The family in law in Istanbul.
This recipe results in succulent meaty rolls with a subtle heat. It is absolutely authentic and often eat in Turkish households. This version is best served warm with a dollop of cooling strained yoghurt. Stuffed vine leaves can also be made without meat and with the addition of pine nuts, sultanas and dill, usually served cold.
As the blustery Autumn winds whip and lash, what better to do than hide under layers of snug clothing and eat wholesome comfort food?
My quick and easy beef & bean stew is wholesome and hearty. The recipe usually calls for dried beans and braising steak, but for those of us who can’t spare the time to soak beans over night and braise meat for hours, I have used sirloin steak and tinned cannelini beans thus cutting cooking time to a mere fraction.
I’m assured on good (and fussy!) authority that my version is just as tasty and satisfying.
It’s the time of year when germs start swarming and colleagues begin to drop like flies. Unfortunately I was also struck by the change of season cold virus, but unlike my peers I didn’t have the option to take the usual medicinal comforts.
I went to the chemist and practically begged a seemingly unsympathetic assistant for a huge tub of vapour rub and some Lemsip; he assured me that in my ‘condition’ bed rest and the occasional paracetamol was the only answer.
Determined to shake the virus, I turned to natural remedies and old wives tales.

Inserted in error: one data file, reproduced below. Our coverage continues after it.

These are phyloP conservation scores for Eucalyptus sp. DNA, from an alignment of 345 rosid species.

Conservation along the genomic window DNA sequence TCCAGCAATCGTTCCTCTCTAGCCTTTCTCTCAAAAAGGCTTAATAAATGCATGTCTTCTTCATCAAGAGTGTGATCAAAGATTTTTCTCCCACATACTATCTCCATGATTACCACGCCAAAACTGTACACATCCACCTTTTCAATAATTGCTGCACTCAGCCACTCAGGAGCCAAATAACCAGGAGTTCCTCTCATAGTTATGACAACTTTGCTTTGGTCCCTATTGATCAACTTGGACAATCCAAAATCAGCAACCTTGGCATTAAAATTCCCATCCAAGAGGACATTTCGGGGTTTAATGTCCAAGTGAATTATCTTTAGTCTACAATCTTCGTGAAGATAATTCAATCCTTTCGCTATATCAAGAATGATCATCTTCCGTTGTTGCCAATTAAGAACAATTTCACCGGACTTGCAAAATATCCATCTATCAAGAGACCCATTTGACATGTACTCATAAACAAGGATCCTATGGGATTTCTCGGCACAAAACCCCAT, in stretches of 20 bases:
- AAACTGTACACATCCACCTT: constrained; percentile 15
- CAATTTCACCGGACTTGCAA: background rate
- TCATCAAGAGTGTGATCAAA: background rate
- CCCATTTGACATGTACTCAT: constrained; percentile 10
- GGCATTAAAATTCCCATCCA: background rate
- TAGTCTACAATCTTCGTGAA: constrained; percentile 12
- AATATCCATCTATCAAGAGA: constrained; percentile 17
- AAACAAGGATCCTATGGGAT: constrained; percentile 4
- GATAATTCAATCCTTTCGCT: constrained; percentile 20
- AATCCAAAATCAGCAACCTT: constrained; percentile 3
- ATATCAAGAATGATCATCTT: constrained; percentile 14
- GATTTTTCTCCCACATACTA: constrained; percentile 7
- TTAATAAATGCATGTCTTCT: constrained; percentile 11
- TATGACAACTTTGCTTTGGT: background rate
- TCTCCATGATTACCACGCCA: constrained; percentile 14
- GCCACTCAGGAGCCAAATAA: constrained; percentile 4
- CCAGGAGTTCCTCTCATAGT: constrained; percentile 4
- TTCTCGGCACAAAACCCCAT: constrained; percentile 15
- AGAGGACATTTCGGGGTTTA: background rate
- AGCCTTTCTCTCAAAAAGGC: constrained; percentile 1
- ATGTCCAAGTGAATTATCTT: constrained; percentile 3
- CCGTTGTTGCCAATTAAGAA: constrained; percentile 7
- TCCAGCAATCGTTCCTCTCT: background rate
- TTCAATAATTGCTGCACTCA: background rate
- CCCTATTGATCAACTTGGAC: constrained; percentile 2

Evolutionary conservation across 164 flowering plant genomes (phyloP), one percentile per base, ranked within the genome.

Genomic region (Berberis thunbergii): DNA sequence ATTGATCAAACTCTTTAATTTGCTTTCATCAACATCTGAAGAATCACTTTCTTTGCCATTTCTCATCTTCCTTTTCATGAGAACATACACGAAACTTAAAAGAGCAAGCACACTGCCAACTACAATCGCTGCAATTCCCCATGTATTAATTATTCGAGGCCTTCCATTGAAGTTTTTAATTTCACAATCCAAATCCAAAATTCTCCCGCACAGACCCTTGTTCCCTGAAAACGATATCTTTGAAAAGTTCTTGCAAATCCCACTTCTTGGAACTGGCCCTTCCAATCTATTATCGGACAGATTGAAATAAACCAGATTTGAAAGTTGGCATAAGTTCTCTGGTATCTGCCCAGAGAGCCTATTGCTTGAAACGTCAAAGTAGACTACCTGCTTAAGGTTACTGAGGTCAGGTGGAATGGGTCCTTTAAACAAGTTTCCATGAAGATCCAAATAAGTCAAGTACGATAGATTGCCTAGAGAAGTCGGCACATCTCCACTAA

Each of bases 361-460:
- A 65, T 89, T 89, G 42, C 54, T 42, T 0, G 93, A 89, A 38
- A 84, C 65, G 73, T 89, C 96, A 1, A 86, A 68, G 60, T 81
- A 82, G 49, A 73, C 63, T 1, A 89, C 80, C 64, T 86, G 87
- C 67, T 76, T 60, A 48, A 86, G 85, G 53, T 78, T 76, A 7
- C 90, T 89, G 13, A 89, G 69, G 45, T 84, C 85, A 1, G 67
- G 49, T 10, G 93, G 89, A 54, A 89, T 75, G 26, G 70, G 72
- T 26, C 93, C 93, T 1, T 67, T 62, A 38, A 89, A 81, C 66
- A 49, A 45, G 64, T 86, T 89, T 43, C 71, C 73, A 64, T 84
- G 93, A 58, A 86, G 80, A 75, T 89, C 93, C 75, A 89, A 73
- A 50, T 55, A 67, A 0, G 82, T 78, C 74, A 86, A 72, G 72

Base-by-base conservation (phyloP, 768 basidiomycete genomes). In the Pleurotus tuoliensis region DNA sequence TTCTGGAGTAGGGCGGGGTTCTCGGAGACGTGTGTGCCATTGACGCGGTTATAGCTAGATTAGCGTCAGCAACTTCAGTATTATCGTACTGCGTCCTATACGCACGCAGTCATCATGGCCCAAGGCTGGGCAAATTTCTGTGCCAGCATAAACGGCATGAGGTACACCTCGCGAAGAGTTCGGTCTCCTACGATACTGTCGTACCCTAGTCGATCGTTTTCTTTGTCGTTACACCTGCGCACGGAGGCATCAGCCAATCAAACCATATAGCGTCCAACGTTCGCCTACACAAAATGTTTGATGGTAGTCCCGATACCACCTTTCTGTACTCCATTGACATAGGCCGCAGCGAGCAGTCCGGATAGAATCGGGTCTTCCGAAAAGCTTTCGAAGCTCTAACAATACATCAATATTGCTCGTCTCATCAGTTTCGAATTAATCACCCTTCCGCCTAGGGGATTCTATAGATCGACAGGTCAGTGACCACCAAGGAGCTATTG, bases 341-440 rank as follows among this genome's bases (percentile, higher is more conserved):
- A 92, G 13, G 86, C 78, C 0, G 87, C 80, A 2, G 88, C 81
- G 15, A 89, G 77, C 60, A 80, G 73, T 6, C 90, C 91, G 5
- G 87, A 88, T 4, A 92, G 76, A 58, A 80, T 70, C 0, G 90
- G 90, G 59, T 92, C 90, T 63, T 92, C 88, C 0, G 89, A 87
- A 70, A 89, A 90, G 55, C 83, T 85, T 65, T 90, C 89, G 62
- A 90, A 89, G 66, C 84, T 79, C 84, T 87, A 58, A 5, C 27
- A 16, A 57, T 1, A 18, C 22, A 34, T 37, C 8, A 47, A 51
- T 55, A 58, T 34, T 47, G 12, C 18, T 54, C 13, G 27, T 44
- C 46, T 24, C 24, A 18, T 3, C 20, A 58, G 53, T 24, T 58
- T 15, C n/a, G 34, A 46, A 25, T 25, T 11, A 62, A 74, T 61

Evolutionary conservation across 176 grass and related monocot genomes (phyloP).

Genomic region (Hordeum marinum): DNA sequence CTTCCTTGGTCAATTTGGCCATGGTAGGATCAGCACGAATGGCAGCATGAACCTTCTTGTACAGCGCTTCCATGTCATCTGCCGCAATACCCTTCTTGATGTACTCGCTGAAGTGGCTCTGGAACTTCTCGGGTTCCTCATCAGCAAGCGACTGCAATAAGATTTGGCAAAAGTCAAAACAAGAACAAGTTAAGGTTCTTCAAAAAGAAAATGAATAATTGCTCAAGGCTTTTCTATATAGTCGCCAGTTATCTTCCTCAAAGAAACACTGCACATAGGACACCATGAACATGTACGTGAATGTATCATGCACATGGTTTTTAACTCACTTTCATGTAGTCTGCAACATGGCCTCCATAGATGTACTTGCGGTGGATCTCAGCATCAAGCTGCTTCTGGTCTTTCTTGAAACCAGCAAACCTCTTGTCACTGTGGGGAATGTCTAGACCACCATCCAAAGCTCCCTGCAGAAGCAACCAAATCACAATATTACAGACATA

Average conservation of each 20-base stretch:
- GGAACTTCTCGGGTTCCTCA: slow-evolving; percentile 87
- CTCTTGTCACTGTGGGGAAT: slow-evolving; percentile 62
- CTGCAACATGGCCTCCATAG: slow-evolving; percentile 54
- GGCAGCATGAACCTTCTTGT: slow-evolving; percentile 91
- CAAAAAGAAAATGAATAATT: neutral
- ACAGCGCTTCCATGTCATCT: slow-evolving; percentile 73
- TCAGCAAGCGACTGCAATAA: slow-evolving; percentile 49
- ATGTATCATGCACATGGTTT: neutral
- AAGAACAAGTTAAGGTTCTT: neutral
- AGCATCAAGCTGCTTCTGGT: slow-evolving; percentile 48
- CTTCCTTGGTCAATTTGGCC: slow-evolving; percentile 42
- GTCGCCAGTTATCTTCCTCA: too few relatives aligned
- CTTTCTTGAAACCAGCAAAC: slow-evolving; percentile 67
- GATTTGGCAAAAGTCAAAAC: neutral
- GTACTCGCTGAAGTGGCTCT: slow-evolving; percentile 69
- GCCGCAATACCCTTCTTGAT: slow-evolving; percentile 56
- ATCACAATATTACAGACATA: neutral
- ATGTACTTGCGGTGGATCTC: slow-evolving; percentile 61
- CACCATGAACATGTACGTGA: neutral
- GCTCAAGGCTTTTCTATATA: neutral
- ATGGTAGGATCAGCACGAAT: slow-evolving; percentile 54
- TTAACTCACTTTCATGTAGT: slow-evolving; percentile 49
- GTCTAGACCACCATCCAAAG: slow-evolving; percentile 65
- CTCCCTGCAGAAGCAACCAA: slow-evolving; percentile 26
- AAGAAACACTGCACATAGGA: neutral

Drinking grated ginger with lemon juice, honey and hot water combated the physical effects of the cold.
Sipping a good strong Chicken soup nourished the soul.
Whenever I go to eat in my favorite Harringey restaurants, I always make sure haydari is part of my mixed meze. I get so carried away, scooping it up with fresh steaming bread, that by the time the main course arrives I’m full. Perhaps I’ll never learn!
Now that I’m living back in West London I have no choice but to make my own haydari. The thick cheesy yoghurt dip is so simple and delicious I have no problem with making vat-loads.
..for many reasons! I’m stuck at home having been struck down with a mystery throat infection. Almost crying at the thought of surviving on broth and yoghurt until this thing clears, I knocked up a rice and almond pudding yesterday. Needless to say I managed to lift my spirits with this cooling, sweet dessert.
It’s a cross between a Turkish rice pudding, Sutlac, and Middle Eastern Muhallabi, milk & almond pudding, which are both served chilled. Most recipes call for full fat milk and cream but I have used semi-skimmed milk which makes this pudding lighter and guilt free.
My future sister-in-law, Yeliz, made lentil kofte the first time I visited her at home. With her sons whizzing around the house excitably, she brought the kofte to the dinning table narrowly avoiding the stray toy cars in her path. What better way to welcome someone not only into your kitchen, but into your life by preparing a hearty meal and sharing knowledge passed down by my future mother-in-law. I took the knowledge away with me and now my own Mum often asks ‘When are we going to eat those lentil patties again?’
This is the type of meal prepared for large families so it’s no wonder then that my future in-laws eat lentil kofte often. They are your typical large, warm Mediterranean family who come together around the table, conversing late into the night and getting drunk on laughter.
Despite being healthy and substantial, these kofte allow a fun, carefree way of eating; forget knives and forks! Lay one in a lettuce leaf, squeeze a few drops of Lemon juice on top, wrap and enjoy. As always, best eaten in good company!